New Iberia was founded by a handful of Spaniards in the spring of 1779. In the more than two hundred years that have elapsed since that event, the town, now city, has experienced a rich and stimulating history.
The present volume seeks to relate many of the episodes that have occurred along New Iberia's historical path to the present. Presented in twenty-seven essays, the work focuses on the people who have fashioned the town. Here, in detail, are found the stories of the early Spanish settlers, the French Creoles and their Cajun neighbors, the Anglo-Americans and the Afro-Americans, all of whom have sought their fortunes on the third bend of Bayou Teche. Here are the stories of the pioneers, of antebellum lifestyles, of freedom, of the men and women of Reconstruction who struggled to rebuild a shattered world or start one anew. Here, too, are accounts of a South Louisiana town in the Gilded Age, the World War I era, the twenties and thirties. Here are the stories of some of the men and women who played a part in the development of New Iberia.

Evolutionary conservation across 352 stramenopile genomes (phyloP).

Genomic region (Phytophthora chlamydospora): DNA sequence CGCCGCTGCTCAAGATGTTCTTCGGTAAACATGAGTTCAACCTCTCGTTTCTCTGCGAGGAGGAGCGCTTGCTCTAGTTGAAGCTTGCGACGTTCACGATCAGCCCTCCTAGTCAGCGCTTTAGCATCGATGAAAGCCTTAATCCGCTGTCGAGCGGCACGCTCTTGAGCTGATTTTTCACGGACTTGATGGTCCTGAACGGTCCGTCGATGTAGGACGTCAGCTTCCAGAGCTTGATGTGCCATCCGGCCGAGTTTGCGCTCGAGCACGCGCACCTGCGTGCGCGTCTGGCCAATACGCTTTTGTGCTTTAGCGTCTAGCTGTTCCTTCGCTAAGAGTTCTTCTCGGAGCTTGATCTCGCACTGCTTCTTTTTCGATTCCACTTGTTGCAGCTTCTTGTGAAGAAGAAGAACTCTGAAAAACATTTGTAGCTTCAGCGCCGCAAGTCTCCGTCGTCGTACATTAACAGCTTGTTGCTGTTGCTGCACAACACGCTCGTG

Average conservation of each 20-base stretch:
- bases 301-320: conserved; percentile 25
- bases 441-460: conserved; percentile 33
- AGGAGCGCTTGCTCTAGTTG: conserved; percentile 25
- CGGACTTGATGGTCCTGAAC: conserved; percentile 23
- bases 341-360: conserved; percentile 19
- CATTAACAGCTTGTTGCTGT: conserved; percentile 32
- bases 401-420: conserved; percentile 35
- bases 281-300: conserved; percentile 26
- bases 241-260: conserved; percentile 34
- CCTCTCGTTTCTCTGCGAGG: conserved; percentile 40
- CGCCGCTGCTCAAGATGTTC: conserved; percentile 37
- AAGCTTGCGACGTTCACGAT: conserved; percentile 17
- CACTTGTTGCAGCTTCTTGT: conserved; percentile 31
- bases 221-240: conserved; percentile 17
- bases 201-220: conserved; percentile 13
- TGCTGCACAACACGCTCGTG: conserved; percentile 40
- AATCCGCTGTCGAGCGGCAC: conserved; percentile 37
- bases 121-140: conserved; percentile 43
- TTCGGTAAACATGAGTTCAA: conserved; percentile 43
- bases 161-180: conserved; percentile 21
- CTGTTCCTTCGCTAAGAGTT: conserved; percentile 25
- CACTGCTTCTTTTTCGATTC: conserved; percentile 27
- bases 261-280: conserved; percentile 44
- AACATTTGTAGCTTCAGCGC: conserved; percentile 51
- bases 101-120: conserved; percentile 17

The essays, the result of research and reminiscences, recount subjects as varied as land grants and libraries, steamboats and railroads, education and entertainment, yellow fever and flood, disaster and triumph.